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Charles Kingsley Biography

The biography of Charles Kingsley. Charles Kingsley was a priest of the Church of England, a university professor, historian, poet and novelist. He is particularly associated with the West Country and northeast Hampshire. He was a friend and correspondent with Charles Darwin.

This page has biographical information on Charles Kingsley, one of the best poets of all time. We also provide access to the poet's poems, best poetry, quotes, short poems, and more.

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Charles Kingsley (1819-1875), English clergyman, poet and novelist, was born on the 12th of June 1819, at Holne vicarage, Dartmoor, Devon. His early years were spent at Barnack in the Fen country and at Clovelly in North Devon. The scenery of both made a great impression on his mind, and was afterwards described with singular vividness in his writings. He was educated at private schools and at King’s College, London, after his father’s promotion to the rectory of St Luke’s, Chelsea. In 1838 he entered Magdalene College, Cambridge, and in 1842 he was ordained to the curacy of Eversley in Hampshire, to the rectory of which he was not long afterwards presented, and this, with short intervals, was his home for the remaining thirty-three years of his life. In 1844 he married Fanny, daughter of Pascoe Grenfell, and in 1848 he published his first volume, The Saint’s Tragedy. In 1859 he became chaplain to Queen Victoria; in 1860 he was appointed to the professorship of modern history at Cambridge, which he resigned in 1869; and soon after he was appointed to a canonry at Chester. In 1873 this was exchanged for a canonry at Westminster. He died at Eversley on the 23rd of January 1875.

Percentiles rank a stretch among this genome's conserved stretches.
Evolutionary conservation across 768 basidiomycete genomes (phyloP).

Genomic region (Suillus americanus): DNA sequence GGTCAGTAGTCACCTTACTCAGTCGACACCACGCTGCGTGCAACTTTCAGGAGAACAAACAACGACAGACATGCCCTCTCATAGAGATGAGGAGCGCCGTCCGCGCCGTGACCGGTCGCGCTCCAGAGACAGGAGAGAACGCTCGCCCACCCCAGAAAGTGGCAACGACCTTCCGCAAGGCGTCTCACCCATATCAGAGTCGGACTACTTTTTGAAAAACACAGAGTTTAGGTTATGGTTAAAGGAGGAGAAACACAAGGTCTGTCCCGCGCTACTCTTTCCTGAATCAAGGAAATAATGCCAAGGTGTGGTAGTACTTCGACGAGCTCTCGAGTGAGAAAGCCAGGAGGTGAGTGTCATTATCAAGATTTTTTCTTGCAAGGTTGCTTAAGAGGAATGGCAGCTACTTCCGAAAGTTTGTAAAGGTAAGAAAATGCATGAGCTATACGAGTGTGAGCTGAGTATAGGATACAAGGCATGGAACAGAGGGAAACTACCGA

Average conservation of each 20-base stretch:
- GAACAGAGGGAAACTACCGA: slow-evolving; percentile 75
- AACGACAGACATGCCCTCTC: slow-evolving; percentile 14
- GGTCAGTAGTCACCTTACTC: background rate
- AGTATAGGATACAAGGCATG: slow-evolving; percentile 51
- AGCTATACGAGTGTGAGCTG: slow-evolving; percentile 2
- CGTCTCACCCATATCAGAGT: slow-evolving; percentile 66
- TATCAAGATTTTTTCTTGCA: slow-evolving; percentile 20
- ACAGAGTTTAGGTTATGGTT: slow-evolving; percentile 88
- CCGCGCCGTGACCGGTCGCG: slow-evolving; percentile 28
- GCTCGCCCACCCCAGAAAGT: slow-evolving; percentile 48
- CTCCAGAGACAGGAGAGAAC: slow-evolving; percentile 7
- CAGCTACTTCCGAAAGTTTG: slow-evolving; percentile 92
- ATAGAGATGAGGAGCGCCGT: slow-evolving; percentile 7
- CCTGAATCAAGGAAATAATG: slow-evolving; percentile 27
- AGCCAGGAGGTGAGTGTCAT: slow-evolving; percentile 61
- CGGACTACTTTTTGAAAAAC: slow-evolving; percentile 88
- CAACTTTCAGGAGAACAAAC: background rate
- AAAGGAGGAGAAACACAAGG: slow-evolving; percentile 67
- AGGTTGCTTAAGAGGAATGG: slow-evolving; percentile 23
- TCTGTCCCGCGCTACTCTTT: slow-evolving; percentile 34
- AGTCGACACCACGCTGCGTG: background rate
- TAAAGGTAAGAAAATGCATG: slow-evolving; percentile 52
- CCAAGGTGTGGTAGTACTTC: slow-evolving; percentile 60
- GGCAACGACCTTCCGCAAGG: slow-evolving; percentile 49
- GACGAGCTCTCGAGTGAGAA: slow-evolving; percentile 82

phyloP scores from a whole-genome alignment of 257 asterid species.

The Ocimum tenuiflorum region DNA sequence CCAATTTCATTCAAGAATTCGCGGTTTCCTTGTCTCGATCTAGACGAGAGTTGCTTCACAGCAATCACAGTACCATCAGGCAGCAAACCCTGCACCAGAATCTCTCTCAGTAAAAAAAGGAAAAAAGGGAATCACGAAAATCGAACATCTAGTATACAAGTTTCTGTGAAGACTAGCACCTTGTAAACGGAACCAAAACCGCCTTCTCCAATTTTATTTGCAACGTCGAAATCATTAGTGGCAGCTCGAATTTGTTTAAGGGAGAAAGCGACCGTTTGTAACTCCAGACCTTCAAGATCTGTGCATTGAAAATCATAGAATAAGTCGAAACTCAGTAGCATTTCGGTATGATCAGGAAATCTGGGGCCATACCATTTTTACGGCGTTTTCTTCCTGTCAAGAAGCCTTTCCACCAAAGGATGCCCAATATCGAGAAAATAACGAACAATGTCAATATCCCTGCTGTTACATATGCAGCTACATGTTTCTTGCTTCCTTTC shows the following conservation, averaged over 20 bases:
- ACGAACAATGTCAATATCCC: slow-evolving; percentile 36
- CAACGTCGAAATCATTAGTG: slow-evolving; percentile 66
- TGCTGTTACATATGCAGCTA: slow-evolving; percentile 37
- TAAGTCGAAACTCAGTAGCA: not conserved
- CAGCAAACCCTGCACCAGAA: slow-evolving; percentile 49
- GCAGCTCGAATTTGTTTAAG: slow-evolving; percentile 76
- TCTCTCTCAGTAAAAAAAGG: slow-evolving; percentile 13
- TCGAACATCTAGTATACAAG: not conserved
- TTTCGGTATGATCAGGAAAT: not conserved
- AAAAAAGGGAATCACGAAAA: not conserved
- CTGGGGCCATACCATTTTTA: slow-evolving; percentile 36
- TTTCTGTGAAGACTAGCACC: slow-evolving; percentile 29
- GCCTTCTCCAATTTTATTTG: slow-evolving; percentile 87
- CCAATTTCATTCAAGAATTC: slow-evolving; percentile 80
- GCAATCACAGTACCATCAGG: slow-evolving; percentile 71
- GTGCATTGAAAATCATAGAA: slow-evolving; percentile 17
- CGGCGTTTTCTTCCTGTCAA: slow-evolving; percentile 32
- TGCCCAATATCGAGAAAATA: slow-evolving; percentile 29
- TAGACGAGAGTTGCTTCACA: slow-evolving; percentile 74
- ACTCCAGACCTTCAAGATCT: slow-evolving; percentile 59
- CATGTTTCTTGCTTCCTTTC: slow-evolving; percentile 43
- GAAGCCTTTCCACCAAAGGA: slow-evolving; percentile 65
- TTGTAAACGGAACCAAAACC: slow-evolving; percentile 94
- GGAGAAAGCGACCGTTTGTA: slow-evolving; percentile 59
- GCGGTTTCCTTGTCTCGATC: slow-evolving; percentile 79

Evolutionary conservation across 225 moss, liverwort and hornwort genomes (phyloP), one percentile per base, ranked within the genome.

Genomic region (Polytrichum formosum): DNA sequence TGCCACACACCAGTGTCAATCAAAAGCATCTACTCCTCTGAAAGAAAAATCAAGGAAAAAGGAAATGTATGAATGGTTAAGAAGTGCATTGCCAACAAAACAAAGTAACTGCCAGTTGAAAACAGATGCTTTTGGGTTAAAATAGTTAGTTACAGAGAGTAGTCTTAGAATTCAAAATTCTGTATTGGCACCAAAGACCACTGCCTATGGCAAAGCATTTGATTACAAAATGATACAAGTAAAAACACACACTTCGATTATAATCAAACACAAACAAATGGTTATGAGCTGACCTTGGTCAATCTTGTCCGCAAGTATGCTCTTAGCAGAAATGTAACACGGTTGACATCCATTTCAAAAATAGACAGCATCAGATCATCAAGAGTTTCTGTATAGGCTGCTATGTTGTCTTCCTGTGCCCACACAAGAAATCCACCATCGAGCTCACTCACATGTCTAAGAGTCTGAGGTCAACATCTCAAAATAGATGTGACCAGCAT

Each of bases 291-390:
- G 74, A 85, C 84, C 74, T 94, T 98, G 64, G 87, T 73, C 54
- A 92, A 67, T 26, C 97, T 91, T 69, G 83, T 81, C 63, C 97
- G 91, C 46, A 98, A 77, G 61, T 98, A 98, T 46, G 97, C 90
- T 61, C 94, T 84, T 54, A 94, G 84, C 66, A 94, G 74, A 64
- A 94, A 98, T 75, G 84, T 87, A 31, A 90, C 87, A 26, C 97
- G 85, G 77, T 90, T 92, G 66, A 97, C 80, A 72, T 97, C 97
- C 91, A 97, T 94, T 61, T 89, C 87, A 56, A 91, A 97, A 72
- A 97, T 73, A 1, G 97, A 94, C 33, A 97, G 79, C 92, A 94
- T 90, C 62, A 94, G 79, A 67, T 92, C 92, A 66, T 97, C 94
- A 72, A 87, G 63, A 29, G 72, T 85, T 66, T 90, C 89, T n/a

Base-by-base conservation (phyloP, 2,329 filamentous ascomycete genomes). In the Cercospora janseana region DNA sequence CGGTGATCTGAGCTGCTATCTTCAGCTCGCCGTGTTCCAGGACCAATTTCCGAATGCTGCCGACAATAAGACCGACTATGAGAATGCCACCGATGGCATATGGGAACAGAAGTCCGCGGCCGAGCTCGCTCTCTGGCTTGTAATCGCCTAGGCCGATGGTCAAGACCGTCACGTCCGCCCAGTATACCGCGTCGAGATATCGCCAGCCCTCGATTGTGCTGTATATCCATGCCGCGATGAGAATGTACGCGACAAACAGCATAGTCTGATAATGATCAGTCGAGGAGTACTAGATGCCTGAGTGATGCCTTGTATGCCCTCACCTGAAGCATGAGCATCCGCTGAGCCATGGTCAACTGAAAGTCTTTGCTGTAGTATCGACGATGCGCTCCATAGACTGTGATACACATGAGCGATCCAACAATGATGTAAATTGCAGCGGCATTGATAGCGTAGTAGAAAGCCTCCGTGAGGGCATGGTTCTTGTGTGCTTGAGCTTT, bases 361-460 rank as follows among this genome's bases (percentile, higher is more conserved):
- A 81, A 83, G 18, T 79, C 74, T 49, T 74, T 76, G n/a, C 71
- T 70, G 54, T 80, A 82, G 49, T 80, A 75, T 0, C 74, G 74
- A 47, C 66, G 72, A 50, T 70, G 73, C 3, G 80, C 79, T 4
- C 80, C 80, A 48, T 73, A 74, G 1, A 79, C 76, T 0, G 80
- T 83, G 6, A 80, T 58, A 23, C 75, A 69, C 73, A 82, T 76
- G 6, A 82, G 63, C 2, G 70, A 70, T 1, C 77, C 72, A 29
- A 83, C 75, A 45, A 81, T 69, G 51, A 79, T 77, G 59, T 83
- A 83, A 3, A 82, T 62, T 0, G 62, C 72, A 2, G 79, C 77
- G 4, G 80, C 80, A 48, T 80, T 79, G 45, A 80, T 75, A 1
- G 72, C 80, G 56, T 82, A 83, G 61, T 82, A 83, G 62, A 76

With the exception of occasional changes of residence in England, generally for the sake of his wife’s health, one or two short holiday trips abroad, a tour in the West Indies, and another in America to visit his eldest son settled there as an engineer, his life was spent in the peaceful, if active, occupations of a clergyman who did his duty earnestly, and of a vigorous and prolific writer. But in spite of this apparently uneventful life, he was for many years one of the most prominent men of his time, and by his personality and his books he exercised considerable influence on the thought of his generation. Though not profoundly learned, he was a man of wide and various information, whose interests and sympathies embraced many branches of human knowledge. He was an enthusiastic student in particular of natural history and geology. Sprung on the father’s side from an old English race of country squires, and on his mother’s side from a good West Indian family who had been slaveholders for generations, he had a keen love of sport and a genuine sympathy with country-folk, but he had at the same time something of the scorn for lower races to be found in the members of a dominant race.